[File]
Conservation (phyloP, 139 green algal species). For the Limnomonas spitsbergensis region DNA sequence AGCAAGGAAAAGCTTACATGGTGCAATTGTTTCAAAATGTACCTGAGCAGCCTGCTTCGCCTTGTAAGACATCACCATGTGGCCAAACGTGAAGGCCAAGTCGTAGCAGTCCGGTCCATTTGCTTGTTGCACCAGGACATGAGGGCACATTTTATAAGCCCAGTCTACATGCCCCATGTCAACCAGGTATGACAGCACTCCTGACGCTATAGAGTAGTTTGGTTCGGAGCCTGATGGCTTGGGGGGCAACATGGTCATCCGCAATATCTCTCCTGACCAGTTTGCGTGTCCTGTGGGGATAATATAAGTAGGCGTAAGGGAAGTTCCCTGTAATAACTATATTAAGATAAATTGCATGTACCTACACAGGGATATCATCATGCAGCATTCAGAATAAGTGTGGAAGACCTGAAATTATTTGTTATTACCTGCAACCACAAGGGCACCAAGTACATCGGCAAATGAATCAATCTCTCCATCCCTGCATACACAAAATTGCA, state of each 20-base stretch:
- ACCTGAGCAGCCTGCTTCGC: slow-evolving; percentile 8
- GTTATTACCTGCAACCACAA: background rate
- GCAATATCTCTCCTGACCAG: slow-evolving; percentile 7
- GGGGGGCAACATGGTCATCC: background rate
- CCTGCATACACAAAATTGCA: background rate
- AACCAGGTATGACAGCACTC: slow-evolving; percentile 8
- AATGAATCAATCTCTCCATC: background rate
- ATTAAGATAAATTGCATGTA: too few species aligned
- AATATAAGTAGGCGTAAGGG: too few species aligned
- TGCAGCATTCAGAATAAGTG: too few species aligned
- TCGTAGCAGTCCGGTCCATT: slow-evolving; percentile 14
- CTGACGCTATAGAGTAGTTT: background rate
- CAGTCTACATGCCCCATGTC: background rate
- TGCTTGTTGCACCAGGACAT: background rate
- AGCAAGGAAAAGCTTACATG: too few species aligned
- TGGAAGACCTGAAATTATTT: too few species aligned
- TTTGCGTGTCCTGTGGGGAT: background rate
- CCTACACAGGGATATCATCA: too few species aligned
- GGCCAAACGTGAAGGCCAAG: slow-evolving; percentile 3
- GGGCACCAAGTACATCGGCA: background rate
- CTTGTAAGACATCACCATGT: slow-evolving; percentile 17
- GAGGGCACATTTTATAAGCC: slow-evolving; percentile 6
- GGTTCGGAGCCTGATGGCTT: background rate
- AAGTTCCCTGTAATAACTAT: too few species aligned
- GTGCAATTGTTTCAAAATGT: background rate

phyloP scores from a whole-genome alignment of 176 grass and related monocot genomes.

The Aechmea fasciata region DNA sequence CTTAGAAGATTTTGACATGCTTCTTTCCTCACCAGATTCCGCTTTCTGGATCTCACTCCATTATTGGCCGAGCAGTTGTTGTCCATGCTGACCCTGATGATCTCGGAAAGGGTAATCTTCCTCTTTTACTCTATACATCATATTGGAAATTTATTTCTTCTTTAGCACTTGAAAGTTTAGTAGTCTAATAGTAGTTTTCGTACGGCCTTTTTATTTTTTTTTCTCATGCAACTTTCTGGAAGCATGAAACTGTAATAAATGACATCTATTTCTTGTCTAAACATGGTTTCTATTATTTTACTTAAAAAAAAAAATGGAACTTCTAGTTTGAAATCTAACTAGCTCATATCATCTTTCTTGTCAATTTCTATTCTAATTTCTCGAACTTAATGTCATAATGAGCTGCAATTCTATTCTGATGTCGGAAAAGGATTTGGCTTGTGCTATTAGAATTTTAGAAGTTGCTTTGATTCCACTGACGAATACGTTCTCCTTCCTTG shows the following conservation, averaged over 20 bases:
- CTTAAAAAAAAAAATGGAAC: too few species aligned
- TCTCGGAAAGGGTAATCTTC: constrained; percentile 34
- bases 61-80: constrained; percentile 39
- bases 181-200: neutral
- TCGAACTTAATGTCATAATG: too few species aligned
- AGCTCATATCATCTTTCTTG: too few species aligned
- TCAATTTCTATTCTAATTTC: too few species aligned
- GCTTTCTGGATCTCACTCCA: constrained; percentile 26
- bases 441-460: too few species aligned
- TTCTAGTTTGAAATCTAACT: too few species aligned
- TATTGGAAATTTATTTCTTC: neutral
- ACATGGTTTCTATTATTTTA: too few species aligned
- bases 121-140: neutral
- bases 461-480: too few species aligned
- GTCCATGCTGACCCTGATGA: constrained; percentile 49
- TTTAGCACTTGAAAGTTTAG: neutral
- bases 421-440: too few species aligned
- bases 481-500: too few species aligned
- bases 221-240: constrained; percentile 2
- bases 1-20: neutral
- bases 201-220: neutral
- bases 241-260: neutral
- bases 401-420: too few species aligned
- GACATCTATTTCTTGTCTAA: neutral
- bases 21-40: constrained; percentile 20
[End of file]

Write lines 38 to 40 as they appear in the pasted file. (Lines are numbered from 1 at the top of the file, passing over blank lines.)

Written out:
- TTCTAGTTTGAAATCTAACT: too few species aligned
- TATTGGAAATTTATTTCTTC: neutral
- ACATGGTTTCTATTATTTTA: too few species aligned